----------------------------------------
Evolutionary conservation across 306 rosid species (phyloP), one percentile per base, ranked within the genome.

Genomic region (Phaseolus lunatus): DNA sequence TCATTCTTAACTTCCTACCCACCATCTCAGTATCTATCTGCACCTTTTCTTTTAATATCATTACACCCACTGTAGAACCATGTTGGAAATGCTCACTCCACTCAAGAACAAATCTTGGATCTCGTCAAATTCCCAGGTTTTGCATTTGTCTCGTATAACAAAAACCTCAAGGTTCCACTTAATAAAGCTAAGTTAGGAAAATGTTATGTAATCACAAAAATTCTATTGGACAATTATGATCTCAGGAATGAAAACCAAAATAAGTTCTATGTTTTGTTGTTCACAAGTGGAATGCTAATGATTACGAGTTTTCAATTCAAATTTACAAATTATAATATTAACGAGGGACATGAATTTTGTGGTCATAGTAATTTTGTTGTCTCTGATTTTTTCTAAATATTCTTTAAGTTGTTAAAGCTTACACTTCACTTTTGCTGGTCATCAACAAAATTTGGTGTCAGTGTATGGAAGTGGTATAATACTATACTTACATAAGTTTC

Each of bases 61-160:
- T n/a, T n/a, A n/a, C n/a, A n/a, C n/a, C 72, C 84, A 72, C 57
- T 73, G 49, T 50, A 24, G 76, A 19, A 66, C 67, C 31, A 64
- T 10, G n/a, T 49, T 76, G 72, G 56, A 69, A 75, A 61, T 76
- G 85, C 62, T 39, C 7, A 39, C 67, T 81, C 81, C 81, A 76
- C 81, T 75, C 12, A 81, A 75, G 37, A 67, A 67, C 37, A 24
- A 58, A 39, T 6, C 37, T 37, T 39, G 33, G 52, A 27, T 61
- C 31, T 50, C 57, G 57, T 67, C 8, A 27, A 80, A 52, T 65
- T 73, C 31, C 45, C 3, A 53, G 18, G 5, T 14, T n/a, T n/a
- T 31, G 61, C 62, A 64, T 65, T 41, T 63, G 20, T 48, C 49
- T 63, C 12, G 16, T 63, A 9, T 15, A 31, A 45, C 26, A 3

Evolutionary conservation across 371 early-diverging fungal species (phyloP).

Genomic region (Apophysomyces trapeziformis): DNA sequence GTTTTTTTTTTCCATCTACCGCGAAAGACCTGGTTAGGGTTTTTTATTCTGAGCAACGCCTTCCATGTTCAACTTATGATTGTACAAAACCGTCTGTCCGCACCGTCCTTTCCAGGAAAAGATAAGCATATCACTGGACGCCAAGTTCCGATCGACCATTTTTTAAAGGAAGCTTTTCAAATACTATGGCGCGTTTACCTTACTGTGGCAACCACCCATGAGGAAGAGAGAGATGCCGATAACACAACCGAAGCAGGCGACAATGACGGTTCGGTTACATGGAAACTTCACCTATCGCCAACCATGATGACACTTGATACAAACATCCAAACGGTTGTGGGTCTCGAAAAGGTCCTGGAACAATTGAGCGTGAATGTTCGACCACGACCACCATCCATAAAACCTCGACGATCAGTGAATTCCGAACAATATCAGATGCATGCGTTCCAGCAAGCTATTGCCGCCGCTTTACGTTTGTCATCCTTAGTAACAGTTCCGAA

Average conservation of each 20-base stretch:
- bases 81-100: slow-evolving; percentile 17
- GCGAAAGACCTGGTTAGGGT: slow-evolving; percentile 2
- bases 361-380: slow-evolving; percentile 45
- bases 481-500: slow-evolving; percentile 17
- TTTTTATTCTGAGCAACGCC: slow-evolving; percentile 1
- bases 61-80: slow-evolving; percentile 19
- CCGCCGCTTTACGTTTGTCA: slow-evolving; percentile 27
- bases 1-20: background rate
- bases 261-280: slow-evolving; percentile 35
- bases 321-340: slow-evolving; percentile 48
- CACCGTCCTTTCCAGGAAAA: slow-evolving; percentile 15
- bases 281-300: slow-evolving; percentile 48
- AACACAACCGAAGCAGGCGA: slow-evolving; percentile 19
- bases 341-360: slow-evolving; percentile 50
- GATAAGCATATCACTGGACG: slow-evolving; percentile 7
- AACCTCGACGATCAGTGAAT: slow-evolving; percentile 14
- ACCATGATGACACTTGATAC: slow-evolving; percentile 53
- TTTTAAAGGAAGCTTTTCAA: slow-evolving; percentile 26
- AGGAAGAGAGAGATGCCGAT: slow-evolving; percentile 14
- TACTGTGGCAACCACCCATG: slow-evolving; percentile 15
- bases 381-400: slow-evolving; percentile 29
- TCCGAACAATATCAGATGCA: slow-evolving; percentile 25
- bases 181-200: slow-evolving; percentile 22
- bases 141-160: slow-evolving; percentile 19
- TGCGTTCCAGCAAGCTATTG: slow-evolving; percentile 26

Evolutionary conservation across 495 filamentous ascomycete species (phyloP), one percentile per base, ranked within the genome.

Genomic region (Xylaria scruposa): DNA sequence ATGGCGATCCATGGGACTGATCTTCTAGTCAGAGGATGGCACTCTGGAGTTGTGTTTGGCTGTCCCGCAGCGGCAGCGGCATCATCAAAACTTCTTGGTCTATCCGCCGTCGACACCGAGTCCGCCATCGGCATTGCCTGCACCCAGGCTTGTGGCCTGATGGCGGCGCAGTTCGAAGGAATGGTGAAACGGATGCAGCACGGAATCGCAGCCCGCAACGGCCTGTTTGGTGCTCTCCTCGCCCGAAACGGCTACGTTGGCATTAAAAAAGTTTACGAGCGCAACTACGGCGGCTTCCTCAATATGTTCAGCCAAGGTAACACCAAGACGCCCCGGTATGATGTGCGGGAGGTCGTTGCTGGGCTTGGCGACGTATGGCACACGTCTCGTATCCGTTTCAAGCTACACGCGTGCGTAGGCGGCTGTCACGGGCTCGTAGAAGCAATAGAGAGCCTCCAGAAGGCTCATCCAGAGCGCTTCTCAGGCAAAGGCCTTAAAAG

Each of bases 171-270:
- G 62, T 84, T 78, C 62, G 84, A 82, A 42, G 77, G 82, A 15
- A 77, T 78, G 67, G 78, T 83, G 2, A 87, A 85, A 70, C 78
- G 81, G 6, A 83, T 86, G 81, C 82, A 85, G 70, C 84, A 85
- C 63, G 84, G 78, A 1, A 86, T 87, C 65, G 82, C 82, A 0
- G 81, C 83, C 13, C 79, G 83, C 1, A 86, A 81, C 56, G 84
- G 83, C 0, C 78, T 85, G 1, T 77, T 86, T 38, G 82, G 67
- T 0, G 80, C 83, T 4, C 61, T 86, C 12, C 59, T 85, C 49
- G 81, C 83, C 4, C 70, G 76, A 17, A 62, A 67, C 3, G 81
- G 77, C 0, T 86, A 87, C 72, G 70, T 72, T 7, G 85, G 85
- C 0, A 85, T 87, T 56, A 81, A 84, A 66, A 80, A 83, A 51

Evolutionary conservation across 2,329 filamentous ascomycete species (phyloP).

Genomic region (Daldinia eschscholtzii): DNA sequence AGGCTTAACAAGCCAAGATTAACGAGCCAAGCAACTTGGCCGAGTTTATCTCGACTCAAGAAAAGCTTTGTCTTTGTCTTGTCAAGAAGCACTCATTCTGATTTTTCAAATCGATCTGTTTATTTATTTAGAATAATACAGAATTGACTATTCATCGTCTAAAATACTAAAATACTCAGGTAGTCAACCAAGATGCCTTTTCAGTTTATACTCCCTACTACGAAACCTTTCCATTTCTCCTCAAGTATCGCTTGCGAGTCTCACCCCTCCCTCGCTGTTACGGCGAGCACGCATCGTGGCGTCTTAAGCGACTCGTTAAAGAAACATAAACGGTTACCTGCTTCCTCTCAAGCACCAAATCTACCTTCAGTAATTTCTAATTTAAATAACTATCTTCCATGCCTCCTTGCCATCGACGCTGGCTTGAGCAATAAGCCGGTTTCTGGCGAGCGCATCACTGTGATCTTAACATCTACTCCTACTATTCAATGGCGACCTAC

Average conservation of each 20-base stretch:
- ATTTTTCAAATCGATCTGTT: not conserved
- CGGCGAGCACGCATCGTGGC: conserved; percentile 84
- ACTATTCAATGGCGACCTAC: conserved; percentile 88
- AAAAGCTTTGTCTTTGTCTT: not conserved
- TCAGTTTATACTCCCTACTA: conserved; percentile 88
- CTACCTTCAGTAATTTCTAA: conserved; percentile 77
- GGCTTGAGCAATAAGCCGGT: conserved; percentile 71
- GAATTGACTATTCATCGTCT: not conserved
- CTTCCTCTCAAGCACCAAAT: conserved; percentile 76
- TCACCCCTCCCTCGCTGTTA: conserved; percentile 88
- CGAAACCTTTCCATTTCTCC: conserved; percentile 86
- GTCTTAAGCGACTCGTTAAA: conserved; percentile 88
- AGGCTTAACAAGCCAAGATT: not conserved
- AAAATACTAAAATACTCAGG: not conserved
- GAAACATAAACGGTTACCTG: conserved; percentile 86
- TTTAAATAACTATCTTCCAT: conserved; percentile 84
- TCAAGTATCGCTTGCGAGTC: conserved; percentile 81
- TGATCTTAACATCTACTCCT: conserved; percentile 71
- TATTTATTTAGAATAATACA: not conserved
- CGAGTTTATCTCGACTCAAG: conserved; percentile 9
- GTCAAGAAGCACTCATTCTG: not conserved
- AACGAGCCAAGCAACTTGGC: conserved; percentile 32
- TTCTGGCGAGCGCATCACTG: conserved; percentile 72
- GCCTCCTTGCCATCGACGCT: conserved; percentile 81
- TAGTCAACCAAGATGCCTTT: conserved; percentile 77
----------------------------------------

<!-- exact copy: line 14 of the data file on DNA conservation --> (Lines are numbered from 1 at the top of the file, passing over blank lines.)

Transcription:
Evolutionary conservation across 371 early-diverging fungal species (phyloP).